Is this sentence "It is not not made by hand " correct?

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It is not not made by hand

There are two "not"s here. Is this sentence right? If yes, what kind of sentence is it?

More example in [corpus][1]

[1]: http://corpus2.byu.edu/glowbe/ ,and you type"not not" in it, you can find there are lots of examples here.

Answers

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This is a great question, and really interesting! To expand a bit on what Maulik V says (which I agree with), I think this could have a few different meanings, depending on context/emphasis:

1. something in between the negative and positive;
2. something more complicated than either the negative or positive; or
3. a disagreement with something which has been said.

What all three of these cases have in common is that they all follow on from (or respond to) an idea or statement that the thing is (or is not) made by hand. To try and make this clear, I'll give some examples.

1, 2: 'Made by hand' might imply that something is 100% made by hand, with no help from machines (a very narrow category). Or, it could mean anything which is made with some use of hands - e.g. someone uses their hands to make some of it, or to operate a machine to make it (a broader category).

When two people talk about this, they may use double negation to show that there is ambiguity, a difference in definitions, or that it is not as simple as 'yes'/'no'. In both of these cases, the second not would be verbally stressed.

Imagine Bob is admiring Alice's shirt (which is fabulous)...

Bob: I like your shirt, Alice - it's fabulous!
Alice: Thanks! I made it myself.
Bob: Oh wow! A hand-made shirt...
Alice: Thanks, although I used a sewing machine, so it's not really made by hand...
Bob: Well, it's not *not* made by hand, either...!


Bob would likely stress the second 'not' very clearly, and the interpretation would be either:

1. "I agree that it's [not] [100% made by hand]. But it's [not] [0% made by hand], either" (in between the negative and positive); or
2. "I agree that it's [not] [100% made by hand]. But just because it's [not] [100% made by hand], that doesn't mean that it's [0% made by hand]" (more complicated than yes/no).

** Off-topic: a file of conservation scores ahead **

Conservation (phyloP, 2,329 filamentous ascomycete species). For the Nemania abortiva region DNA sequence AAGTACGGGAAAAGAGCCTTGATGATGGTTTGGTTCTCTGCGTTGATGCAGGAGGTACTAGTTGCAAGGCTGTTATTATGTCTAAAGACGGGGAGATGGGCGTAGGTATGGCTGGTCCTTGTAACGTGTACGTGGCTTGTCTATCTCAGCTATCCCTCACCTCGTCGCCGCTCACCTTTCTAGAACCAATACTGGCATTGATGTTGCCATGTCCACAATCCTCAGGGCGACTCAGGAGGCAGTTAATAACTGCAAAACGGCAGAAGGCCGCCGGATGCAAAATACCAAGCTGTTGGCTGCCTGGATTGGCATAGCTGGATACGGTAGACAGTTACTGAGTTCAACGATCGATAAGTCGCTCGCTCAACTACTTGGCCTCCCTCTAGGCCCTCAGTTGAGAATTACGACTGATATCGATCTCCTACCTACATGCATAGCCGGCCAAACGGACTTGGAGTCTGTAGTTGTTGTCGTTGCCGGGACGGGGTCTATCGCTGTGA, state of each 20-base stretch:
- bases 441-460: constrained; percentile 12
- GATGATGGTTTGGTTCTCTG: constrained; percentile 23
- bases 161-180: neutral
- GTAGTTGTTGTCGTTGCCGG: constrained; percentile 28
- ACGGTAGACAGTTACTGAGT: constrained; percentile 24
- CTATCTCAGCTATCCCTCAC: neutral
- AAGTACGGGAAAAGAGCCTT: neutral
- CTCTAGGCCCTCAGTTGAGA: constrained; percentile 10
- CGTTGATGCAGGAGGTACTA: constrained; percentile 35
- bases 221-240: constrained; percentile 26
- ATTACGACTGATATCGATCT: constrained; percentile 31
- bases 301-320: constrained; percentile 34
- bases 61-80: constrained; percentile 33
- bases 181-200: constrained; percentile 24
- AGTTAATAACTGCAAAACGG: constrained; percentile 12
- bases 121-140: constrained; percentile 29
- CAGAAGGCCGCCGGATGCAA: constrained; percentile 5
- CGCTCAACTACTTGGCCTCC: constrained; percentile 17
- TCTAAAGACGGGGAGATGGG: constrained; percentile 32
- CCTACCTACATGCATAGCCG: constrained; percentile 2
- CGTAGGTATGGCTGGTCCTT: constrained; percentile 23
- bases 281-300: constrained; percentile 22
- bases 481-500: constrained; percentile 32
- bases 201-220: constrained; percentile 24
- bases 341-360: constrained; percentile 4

It could easily be a mixture of the two. Another example of where 1 or 2 might apply:

A: Don't put cream in my coffee - I'm allergic to milk!
B: But it's not milk; it's cream!
A: Yes, but it's not not milk; I can't have it!


3: The matter could also be a simple disagreement with what someone said, putting 'not' in front of a quote of their statement ("not made by hand"):

A: Check out my badge! I made it by hand.
B: That's not made by hand!
A: It's not "not made by hand"! Don't be so rude; I made it myself.
B: Oh, sorry - I just meant it looks professional. Do you sell them?


Here, there is no significant stress on the second not - maybe a light stress on 'not' and/or 'not made by hand'.

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It's two negations meaning the positive I think.

We asked them not not to publish it, but to delay it.

We should see this probably like - *We asked them [not] [not to publish] it, but to delay it.

In your example -

It's [not] [not made by hand] - it's made by hand.

So this sentence is correct? What about :"She is not beautiful." Does it parse like this :"She is [not beautiful]"? – user48070 – 2014-02-11T07:49:23.740

Yes, that sentence seems okay to me and the comment sentence seems correct as well...provided you want to emphasize the negation. – Maulik V – 2014-02-11T07:52:54.313

Do you mean that the first "not" modifies "is",and the second "not" modifies "made by hand"? – user48070 – 2014-02-11T08:09:55.320

In that case, yes. – Maulik V – 2014-02-11T09:08:52.320